Soon, Castro’s civil suit against the U.S. Customs and Border Protection will begin.
In general, the likelihood of winning a case like this is slim. “It’s really hard for someone to be a victim of Border Patrol violence and speak out and actually have the sophistication to find a lawyer,” one El Paso, Texas, attorney said on condition of anonymity because of the politically sensitive nature of the subject. “When I have one person in my office, I always feel like there’s a hundred behind them. Or a thousand.”
Castro’s case will begin on the heels of the June exit of CBP Internal Affairs Chief James Tomscheck, who was dismissed over complaints of excessive use of force by CBP agents. The use of force by border agents — and the federal government’s ability to enforce protocol changes among them — has become a critical issue to immigration activists who have pushed the Obama administration hard this year.
But the border remains astoundingly complex from all sides. A former CBP agent who worked in the Tucson sector and spoke on condition of anonymity, painted a picture of life as an agent in the isolated desert region.
According to the former agent, it is not uncommon for migrants or coyotes — paid guides who often work for Mexican drug cartels — to attack agents, particularly those who don’t take a hard initial line with them. “You can’t treat [an apprehension] like that. It would be extremely irresponsible to do that … until you have it under control,” the former agent explained.
The agent also noted that, like virtually all law enforcement agencies in the country, CBP agents are trained not only to neutralize threats before they are injured, but to shoot to kill.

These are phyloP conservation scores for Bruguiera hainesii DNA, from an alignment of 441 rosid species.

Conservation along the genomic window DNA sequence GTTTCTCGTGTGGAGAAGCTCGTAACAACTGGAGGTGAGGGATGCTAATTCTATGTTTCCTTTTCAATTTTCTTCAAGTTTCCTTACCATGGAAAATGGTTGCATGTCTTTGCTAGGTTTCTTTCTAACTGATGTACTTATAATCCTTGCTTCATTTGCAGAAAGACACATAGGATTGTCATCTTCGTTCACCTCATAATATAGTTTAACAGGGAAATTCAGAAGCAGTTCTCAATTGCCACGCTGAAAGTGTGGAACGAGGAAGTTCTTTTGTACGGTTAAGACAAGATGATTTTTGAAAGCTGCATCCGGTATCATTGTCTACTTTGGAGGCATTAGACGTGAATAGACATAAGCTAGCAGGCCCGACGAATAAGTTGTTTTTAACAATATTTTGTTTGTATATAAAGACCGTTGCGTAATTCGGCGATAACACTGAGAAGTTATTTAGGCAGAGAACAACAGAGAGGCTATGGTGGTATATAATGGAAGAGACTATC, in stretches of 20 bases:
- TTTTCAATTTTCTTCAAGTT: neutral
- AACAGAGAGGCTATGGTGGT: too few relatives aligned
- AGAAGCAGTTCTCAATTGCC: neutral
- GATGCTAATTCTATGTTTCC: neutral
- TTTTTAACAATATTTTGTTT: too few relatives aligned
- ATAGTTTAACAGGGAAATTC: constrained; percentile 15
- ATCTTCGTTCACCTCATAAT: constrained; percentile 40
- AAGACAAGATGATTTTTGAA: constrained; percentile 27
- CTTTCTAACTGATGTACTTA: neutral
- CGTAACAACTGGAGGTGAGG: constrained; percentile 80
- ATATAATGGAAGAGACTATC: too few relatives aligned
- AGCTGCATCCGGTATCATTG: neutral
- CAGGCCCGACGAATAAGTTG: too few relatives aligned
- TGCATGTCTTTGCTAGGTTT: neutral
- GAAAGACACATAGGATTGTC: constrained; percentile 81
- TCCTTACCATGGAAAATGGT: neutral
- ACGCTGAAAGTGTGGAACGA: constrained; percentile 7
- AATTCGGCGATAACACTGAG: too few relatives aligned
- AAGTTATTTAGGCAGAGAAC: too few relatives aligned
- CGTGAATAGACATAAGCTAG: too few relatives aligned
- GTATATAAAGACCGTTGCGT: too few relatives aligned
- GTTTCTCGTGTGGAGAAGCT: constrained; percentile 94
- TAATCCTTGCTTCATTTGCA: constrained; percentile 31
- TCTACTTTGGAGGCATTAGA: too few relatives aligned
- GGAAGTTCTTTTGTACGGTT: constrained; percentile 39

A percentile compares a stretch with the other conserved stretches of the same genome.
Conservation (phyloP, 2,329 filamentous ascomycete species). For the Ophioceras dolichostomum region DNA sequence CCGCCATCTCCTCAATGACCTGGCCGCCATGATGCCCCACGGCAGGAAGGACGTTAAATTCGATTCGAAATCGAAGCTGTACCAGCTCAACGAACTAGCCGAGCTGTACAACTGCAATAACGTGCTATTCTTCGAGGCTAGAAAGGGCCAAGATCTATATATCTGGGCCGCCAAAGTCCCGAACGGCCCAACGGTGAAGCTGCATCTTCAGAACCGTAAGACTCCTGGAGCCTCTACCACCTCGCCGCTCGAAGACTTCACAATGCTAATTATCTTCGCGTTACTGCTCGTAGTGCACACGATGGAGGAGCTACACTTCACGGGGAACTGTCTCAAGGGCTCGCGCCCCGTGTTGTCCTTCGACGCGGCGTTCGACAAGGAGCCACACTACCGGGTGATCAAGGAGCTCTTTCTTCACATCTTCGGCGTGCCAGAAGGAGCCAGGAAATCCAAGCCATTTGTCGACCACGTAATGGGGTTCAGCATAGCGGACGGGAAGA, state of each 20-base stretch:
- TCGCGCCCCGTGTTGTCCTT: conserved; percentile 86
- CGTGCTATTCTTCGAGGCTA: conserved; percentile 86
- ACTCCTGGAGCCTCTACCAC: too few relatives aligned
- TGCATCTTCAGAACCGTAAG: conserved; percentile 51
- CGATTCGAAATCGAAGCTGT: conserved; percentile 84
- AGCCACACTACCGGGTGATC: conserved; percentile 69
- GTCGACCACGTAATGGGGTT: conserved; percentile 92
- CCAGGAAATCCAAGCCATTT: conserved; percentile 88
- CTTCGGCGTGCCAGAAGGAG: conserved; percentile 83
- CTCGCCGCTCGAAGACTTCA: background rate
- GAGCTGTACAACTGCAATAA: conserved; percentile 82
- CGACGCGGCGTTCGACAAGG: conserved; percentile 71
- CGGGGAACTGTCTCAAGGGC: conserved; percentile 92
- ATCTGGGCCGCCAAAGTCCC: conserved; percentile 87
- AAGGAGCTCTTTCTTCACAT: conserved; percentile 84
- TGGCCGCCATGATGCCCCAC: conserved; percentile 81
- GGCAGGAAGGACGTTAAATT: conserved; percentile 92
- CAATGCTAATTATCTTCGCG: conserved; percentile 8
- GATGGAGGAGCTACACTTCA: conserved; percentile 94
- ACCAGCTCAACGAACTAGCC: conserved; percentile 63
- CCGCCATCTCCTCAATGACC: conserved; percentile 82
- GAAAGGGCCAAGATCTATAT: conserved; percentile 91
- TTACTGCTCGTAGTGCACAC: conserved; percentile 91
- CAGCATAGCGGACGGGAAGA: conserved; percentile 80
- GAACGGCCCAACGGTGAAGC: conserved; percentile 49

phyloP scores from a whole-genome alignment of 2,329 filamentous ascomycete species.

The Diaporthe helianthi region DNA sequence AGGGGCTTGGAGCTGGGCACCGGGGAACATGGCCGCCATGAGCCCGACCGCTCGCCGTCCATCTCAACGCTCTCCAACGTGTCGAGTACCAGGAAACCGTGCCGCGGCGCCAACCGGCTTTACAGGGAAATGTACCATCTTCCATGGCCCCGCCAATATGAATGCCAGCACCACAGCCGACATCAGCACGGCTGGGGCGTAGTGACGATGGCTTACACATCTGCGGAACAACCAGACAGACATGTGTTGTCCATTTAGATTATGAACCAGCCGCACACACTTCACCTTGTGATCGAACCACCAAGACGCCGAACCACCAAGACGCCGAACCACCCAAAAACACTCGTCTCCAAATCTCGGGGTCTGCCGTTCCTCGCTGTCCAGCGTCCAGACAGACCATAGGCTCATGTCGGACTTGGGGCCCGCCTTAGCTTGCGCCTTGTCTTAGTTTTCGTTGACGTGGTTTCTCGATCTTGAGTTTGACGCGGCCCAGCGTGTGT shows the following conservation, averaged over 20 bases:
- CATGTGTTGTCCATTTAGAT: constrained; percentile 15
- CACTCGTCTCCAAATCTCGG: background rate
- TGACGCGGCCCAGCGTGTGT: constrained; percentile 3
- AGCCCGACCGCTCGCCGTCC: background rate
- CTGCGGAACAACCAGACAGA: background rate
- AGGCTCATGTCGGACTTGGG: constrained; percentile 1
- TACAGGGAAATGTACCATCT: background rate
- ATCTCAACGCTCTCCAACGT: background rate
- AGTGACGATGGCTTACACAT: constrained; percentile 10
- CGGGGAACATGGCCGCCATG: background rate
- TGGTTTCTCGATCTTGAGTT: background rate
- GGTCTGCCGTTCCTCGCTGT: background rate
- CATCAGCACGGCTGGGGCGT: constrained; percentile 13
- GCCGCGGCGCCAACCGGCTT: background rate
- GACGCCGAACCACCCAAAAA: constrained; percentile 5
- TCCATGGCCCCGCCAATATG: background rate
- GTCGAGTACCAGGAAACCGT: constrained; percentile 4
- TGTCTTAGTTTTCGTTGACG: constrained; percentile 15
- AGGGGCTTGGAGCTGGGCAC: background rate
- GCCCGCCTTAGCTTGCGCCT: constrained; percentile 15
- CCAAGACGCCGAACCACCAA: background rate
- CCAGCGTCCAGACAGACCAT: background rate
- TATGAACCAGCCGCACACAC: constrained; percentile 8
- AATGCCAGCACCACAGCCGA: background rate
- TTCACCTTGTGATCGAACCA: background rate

“Any police department can do that. The question comes down to what do you do when you’re getting rocks thrown at you,” the former agent said, adding, “you can’t tie someone’s hands when they feel they need to use [deadly force] … if it’s completely gone you’re putting them in a really dangerous situation.”
Still, the former agent criticized what they see as an increasingly aggressive push to apprehend migrants who, facing imminent capture, turn back for Mexico. “You did your job, just calm down. You don’t need to get them every time. Let them win that one. You’ll win it when it matters,” the former agent said.
Asked what has changed in the agency, the former agent argued it is a result of officials both in the sectors and in Washington moving away from viewing the Border Patrol as a law enforcement agency and toward seeing it as a paramilitary organization with no accountability.
“To me, that’s the most tragic thing about what’s going on,” the former agent said. “I want them to look at themselves and say, ‘We are law enforcement. We are not paramilitary.’”